Do not use heat, petroleum jelly, essential oils or other home remedies – please! These treatments may get a tick to release, but they will also make it disgorge the entire contents of its gut into your bloodstream. Unless you want a disease injection, remove ticks the proper way.

Please note that mouthpart fragments usually remain in your skin afterward. This is not a problem, and will not increase the risk of illness. Apply a topical antibiotic – your body will expel the fragments.

While it was once thought ticks did not transmit Lyme until they had been attached for 36 to 48 hours, experts now say that while you definitely have 24 hours, beyond that you are at risk. But other illnesses can be transmitted within minutes. Hooray, right?

Early symptoms of Lyme disease vary widely – wildly – from person to person. Early Lyme effects may include severe headache, chills, fever, extreme fatigue, joint pain, night sweats, or dizziness. But the first signs could be heart palpitations. Lyme may present with sudden and marked confusion as its first symptom. Too many times it has been mistaken for dementia, and has also been misdiagnosed as depression, and even schizophrenia.

If you’ve been bitten by a deer tick and have any such symptoms, call a doctor right away. Prompt treatment is critical – Lyme can cause irreversible arthritis, and cardiac impairment, or neurological damage. Most people respond well to treatment, but a few may take months, sometimes more than a year, to recover. It’s a shame how little is known about “Post-Lyme Syndrome” or “Chronic Lyme” beyond that they may involve autoimmune responses, and they devastate the lives of those afflicted.

An important point is that the Lyme titer or Western blot test is NOT a yes-or-no assay. Each lab chooses how sensitive – i.e., effective – to make its Western blot. Of the 36 immunoglobulin “bands” identified by the CDC for a complete Lyme test, labs typically check for seven to twelve bands.

Individual labs also decide how to interpret the tests. One lab might count two positive bands as a yes-result, while the next may require three bands. Follow this logic: Two bands present – “Stop whining and get back to work.” Three bands – “OMG you poor sick puppy! Take these pills and rest a few weeks.” You get the yes-or-no call, sure. But you don’t get to see your score card unless you insist.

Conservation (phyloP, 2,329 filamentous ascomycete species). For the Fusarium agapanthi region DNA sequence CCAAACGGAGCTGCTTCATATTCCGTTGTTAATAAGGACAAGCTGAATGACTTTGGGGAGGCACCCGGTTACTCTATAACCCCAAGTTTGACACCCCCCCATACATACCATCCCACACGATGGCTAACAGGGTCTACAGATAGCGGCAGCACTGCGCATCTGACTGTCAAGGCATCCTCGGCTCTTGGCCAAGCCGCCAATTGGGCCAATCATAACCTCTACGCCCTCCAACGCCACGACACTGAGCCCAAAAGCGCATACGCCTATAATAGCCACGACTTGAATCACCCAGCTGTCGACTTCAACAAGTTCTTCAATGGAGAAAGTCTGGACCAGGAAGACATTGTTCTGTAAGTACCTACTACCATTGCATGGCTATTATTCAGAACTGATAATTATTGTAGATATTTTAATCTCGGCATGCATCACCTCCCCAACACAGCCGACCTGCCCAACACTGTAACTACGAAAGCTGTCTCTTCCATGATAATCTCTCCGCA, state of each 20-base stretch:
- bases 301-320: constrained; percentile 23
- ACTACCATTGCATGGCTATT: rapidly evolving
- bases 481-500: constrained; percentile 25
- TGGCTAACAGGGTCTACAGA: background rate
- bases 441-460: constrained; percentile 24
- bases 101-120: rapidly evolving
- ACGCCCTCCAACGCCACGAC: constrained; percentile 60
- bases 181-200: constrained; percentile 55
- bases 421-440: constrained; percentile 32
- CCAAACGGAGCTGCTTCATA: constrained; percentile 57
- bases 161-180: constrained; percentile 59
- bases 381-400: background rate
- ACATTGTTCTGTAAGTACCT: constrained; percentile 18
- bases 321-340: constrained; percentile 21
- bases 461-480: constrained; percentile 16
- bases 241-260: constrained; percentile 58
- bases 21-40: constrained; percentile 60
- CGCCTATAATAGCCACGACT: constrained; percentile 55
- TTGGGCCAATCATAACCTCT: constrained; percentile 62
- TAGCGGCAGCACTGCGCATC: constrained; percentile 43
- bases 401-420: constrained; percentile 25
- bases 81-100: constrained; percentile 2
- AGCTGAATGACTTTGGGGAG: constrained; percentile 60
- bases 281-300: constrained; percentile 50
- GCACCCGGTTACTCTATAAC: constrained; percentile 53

Also, the Western blot is known to have at least a 36% false-negative rate (Journal of Clinical Infectious Diseases, 07/2008). And according to lymedisease.org, “56% of patients with Lyme disease test negative using the two-tiered testing system recommended by the CDC. (Stricker 2007)”

To recap, deer ticks can mess up your life in a big way. Use permethrin on clothes and shoes, check for ticks daily and remove them promptly. Very few Lyme cases involve a rash, and symptoms can be all over the map. Find a doctor who will treat you based on clinical presentation, because testing is unreliable, to put it nicely. For lots more great information, peruse the Canadian Lyme Disease Foundation website at https://canlyme.com/

Now, get ticked off and stay that way!

Paul Hetzler is a naturalist and an ISA-Certified Arborist. He lives with his wife in Val-des-Monts, Québec.

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Comment by Joanne Vaughn on July 9, 2020 at 9:49pm

FYI  Besides permethrin, one can use a recently approved repellant such as Spalding Labs Bye Bye Insects Fly spray. It is a mixture of plant oils, including gerranium I believe,  that repel flys. It has also been found and approved for use against ticks. I have used this product for 2 years for flys on my donkeys.  Pro: effectively repels flys, smells great, non toxic.  Cons: must be sprayed every day, stains their fur yellow, washes off.   I am not employed by Spalding labs.